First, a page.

Then it breaks down to did a scientist make that up and does more useful knowledge qualify as more knowledge and how can something like the color of a star be knowledge when we don't actually know it's just like 99% accurate and that would be an endless argument and a waste of time and no one would be right.

If something is 99.99999999% accurate, you don't consider us to "know" it? If so, then no one knows anything, as nothing is 100% accurate.

Honestly you seem a little biased against "scientists". I'm not sure why. Do you not enjoy personal computers, air conditioning, mp3 players, comfy chairs, good food at a reasonable price, medicine, and millions of other things that never would have been developed had scientists not existed?
 
  • #40
And Drakkith I don't think you really understood what I was attempting to say. But that's kind of wrong... The applicable technologies are invented or improved usually resulting from the idea that something should be invented or improved. Unless I'm misunderstanding you which I might.

I'm saying that people don't wake up one day with crazy advanced concepts that then get worked out and made into reality. To me, crazy advanced concepts mean something that hands down isn't feasible at the time, at all. If yours is something less drastic, then maybe. It all depends on what you mean.

Edit: To me your post implies that this concept is thought of, and then a short time later with little difficulty it is made. Like the idea of a "backyard scientist" somehow proving all of science wrong and whatnot.
 
  • #41
Drakkith I'm kind of confused because I think you didn't understand most of what I said I'll do my best to clear it up.
Drakkith said:
This is fine in every day situations where a new viewpoint can notice a problem or something. Your previous posts make it sound like NASA tourist B can barge into the control room, point out something on the screen, and suddenly everyone is like "Ohhh..." and bam, the satellite is fixed.
Nonono that isn't what I meant at all lol. Although I will not refute that there is a possibility it could happen :-p

Drakkith said:
This is a very widespread misconception. ALL of science is fact only to a certain accuracy. Newtons laws of motion ARE a fact. They work correctly in certain situations, and we use them in those situations. But they aren't 100% accurate and don't apply to everything. That doesn't make them wrong or not fact. Very few things turn out to be completely true or false or wrong or right.
Using that argument I can say anything is fact... You're right nothing is 100% accurate so instead of saying everything is fact how about you say there are no facts, merely factors of varying accuracy. That helps your point a lot more than saying everything is fact just with different accuracies. It is more clear and is saying almost exactly the same thing. Except I guess your wording makes it sound like the statement goes against what I was saying and my wording supports it hmmmm. You should have brought up how every single theory is based upon other theories and that if we didn't assume that the foundation theories were fact then we'd never make any progress which beats my argument hands down. Then I'd say you have to draw a line because certain theories I'm willing to let be considered fact and certain theories I wouldn't. But then you can say well that would never work because drawing a line is a result of the opinion of whoever draws this line, plus you could then say that my whole argument about new ideas. New ideas are based not upon the solid foundation theories but generally are based off the theories I would consider too shaky. Then I would be beaten so my whole point about not treating theories as fact would be pointless. There you go. If I encourage the creation of new ideas in science, which I very much do, then I have to be able to consider current theories as fact.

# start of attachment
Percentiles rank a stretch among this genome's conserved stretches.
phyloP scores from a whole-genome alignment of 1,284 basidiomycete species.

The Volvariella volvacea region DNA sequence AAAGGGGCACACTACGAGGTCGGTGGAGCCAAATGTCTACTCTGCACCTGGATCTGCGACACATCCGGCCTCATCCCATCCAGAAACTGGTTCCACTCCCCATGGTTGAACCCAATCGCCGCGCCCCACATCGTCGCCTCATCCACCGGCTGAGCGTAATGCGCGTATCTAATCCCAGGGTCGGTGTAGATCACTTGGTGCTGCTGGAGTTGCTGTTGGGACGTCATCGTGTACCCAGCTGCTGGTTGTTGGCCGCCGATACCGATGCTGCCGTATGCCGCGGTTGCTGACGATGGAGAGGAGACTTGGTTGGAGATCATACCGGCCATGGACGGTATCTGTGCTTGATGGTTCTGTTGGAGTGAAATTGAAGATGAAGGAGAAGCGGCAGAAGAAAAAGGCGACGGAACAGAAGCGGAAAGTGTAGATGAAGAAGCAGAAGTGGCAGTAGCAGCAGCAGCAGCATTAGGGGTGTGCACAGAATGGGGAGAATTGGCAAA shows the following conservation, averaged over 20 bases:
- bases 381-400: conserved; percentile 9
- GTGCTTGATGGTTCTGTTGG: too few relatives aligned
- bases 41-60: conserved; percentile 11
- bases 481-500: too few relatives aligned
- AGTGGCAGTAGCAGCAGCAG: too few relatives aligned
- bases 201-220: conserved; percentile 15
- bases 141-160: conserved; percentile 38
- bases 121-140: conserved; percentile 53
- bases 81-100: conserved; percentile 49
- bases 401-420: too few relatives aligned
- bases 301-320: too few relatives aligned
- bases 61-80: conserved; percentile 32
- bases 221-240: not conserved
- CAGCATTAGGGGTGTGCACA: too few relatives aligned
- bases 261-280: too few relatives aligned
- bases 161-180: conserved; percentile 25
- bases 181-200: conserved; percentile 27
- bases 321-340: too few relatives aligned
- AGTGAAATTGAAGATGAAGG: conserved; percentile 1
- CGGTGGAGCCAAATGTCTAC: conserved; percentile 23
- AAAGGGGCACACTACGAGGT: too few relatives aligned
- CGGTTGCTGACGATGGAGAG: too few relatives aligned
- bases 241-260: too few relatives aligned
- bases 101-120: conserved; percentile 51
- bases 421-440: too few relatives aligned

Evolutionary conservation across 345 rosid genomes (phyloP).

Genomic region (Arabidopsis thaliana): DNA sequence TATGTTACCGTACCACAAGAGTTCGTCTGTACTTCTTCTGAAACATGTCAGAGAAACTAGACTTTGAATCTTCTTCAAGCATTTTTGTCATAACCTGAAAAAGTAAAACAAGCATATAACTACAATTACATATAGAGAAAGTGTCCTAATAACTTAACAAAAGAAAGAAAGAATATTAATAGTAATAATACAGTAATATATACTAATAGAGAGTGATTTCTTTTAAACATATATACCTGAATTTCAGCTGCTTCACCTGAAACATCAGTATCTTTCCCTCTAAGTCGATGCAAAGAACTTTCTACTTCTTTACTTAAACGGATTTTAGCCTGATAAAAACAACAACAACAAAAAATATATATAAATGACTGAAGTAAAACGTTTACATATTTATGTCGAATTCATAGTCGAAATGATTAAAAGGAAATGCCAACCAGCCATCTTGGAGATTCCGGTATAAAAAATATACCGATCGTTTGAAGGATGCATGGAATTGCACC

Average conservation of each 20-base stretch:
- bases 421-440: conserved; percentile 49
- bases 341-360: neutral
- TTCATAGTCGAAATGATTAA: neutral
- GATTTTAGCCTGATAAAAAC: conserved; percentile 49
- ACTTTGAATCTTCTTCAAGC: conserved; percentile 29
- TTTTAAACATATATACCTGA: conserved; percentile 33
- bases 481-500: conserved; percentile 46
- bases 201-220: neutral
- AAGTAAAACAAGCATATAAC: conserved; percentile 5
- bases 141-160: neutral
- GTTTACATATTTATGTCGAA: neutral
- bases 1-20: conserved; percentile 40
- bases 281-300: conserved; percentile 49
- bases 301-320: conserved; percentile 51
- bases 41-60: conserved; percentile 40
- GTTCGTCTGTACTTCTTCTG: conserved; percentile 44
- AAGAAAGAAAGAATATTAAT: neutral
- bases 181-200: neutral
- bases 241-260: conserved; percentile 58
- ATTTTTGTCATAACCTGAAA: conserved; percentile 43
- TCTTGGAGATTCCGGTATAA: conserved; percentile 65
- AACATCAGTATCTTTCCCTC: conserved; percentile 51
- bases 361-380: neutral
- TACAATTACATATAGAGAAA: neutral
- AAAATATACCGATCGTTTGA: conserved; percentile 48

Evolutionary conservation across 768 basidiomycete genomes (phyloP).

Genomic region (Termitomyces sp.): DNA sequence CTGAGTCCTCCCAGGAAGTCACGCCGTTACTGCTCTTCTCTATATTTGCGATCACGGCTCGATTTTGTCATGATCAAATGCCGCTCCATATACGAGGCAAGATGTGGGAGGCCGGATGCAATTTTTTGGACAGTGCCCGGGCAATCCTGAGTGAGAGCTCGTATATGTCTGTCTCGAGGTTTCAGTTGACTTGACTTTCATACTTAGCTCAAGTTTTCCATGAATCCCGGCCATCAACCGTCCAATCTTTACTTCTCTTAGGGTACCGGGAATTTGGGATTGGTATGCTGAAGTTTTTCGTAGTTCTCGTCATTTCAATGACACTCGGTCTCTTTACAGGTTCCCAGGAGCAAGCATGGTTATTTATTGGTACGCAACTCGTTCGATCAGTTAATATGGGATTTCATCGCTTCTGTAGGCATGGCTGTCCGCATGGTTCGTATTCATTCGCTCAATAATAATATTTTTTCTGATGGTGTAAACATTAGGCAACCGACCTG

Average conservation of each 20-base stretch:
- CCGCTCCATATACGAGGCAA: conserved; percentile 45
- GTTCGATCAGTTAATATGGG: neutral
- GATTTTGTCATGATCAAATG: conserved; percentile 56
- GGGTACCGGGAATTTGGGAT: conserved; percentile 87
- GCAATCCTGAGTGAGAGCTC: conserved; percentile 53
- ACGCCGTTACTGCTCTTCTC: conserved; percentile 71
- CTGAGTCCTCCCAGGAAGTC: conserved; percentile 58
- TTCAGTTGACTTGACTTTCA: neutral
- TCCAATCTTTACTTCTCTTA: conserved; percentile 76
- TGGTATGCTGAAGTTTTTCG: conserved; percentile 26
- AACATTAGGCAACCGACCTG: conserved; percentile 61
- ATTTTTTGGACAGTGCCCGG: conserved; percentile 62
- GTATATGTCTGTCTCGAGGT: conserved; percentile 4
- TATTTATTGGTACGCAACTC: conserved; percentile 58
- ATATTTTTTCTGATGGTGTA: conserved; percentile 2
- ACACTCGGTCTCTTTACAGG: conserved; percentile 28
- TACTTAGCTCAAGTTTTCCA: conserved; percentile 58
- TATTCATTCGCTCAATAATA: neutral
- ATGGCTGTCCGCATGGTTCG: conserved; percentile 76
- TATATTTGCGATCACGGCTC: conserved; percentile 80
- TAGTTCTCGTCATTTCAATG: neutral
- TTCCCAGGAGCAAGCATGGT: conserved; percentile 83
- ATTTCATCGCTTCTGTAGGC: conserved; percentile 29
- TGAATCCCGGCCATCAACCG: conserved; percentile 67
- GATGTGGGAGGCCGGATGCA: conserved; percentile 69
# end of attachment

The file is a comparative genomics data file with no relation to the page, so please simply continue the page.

Drakkith said:
Well, I hope you don't feel bad when you discover that there is a reason that only certain ideas are considered mainstream science.
I'm kind of confused by this statement but no I won't feel bad if I can't disprove anything because by the process of attempting to disprove it I give myself a very solid foundation to work with it if it survives. I'm not some conceited person who has to disprove everything I'm just a skeptical curious lad. I seek to learn as much as I can, hence my whole reason for arguing about such things, if you can give me an alternative way of thinking about something and "win" the argument I'm not going to be mad, I've just learned something new. I take it into account and reassess my own thoughts accordingly. That's why I enjoy discussions or arguments or whatever you want to call them because whatever happens I will learn something based on how you argue and if you happen to convince me of something I've learned a whole new way of thinking. It's a healthy process to always seek to learn.

Drakkith said:
Have you ever considered that there might be a reason OTHER than them being arrogant and close minded that they don't listen to people?
I have most definitely considered it I usually don't make rash generalizations about anything. It is a pattern I have repeatedly noticed even when they are currently wrong or they turn out to be wrong later.

Drakkith said:
That's nice but I don't see how the argument of what is "more useful" has any place here.
I was kinda making a little joke about all that it was completely irrelevant. Separate that paragraph into two sections and it'll make more sense to you.

Drakkith said:
If something is 99.99999999% accurate, you don't consider us to "know" it? If so, then no one knows anything, as nothing is 100% accurate.